Rahm Emanuel is neither a linguist nor a lawyer, but when confronted with a dictionary definition of the word “reside” at Tuesday’s residency hearing, he parsed it deftly.
“To live; to be present it,” the objector read from a pocket dictionary. “By that definition, do you reside in Chicago?”
“I would say yes to the first part, no to the second,” Emanuel responded.
Emanuel is arguing that legally, he need not be present in Chicago to live here, and he may be right. Even if he’s not, the Board of Elections will probably agree with him. Word is that the hearing is a sham. The fix is in.
But if Emanuel is placed on the ballot, voters can make that same distinction. Emanuel may legally reside here, but he’s been gone the last two years, which means he’s missed out on many of the experiences that are animating voters in this election.
On his infrequent visits to Chicago, he’s flown into O’Hare and stayed at a hotel, which means he hasn’t had to drive in this town. He’s never received a $100 ticket for making a rolling right turn at a red-light camera intersection.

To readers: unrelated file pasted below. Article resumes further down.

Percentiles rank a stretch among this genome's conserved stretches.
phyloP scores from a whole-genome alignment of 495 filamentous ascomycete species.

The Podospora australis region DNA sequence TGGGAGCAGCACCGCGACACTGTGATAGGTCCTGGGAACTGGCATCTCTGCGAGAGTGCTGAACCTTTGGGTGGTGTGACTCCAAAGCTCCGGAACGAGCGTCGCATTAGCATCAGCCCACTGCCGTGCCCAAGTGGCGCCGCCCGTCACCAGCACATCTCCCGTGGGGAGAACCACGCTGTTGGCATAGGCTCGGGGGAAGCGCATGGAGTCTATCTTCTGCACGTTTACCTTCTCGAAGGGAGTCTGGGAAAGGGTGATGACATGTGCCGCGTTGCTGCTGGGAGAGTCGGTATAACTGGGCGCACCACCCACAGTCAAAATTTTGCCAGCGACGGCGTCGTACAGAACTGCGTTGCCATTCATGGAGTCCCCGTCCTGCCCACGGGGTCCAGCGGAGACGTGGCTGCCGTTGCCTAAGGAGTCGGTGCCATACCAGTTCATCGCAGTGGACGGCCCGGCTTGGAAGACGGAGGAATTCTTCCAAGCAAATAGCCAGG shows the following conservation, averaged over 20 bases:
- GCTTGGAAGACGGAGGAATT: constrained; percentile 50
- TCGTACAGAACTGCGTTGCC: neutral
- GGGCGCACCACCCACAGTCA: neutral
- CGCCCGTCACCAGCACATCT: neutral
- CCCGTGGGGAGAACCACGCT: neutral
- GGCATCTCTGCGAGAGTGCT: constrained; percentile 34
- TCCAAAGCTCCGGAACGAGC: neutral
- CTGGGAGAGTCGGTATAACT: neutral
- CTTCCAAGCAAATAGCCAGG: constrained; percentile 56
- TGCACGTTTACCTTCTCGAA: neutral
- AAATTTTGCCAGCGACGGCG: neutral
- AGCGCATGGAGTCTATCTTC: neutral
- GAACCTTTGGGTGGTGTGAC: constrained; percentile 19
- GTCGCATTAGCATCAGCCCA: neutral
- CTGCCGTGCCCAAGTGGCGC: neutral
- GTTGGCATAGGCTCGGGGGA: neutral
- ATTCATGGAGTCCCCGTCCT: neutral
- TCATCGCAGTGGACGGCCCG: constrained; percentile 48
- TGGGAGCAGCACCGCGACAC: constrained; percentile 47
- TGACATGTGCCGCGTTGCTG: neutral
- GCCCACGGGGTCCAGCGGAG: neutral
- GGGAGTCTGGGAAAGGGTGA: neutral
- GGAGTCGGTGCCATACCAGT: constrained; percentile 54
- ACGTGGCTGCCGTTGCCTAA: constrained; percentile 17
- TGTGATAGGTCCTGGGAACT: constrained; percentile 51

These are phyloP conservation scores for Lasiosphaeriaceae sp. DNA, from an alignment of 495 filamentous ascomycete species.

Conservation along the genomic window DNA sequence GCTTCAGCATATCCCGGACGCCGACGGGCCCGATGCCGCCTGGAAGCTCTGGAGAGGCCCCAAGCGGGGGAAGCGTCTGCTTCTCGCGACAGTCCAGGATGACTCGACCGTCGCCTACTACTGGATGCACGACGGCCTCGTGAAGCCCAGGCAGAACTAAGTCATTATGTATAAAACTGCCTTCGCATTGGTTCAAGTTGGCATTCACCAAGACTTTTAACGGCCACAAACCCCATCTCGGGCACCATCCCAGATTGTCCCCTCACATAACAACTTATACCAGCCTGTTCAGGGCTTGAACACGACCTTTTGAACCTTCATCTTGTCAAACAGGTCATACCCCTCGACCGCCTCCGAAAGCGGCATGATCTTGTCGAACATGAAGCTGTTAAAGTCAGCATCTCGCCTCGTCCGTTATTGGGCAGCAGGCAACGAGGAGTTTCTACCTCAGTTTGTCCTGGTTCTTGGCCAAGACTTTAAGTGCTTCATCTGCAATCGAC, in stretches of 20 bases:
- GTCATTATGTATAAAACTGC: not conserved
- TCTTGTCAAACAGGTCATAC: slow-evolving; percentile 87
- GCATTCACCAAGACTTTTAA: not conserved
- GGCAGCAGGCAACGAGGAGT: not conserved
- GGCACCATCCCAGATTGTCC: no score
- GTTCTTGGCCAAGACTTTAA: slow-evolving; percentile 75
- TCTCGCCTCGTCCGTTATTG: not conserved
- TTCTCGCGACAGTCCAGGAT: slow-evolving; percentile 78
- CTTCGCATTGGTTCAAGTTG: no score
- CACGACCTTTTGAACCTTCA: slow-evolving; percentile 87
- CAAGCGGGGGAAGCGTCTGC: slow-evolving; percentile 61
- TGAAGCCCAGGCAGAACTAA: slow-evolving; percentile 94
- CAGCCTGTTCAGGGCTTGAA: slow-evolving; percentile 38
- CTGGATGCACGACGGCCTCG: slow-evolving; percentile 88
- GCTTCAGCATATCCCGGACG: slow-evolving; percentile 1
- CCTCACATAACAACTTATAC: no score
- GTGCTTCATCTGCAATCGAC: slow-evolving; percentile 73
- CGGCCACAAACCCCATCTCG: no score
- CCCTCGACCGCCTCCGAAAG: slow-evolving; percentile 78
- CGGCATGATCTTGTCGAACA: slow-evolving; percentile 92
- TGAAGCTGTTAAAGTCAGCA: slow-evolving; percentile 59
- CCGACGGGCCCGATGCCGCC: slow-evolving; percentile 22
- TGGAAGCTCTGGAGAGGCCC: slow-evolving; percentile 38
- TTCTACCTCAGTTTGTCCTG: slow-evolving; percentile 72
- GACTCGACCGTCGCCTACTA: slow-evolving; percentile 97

And since he hasn’t driven a car, he hasn’t had to park one, either. Which means he’s never called Chicago Parking LLC’s 800 number on his cell phone, to complain that the machine didn’t issue him a sticker, and been told, “We’ll send a technician. Go find another meter or you’ll be risking a ticket.”
Beyond those daily aggravations, new to Chicago life since Emanuel left for Washington, he also missed our snub by the International Olympic Committee, the trial of Rod Blagojevich, and the struggle to lower the highest sales tax in the nation.
Chicago reached a peak on Nov. 4, 2008, the night Barack Obama was elected president. The city has changed a lot since then. We’re broker and less optimistic. We’re looking for a mayor who can bring back our solvency, and our spirit. Can a guy who hasn’t been struggling alongside us understand our problems?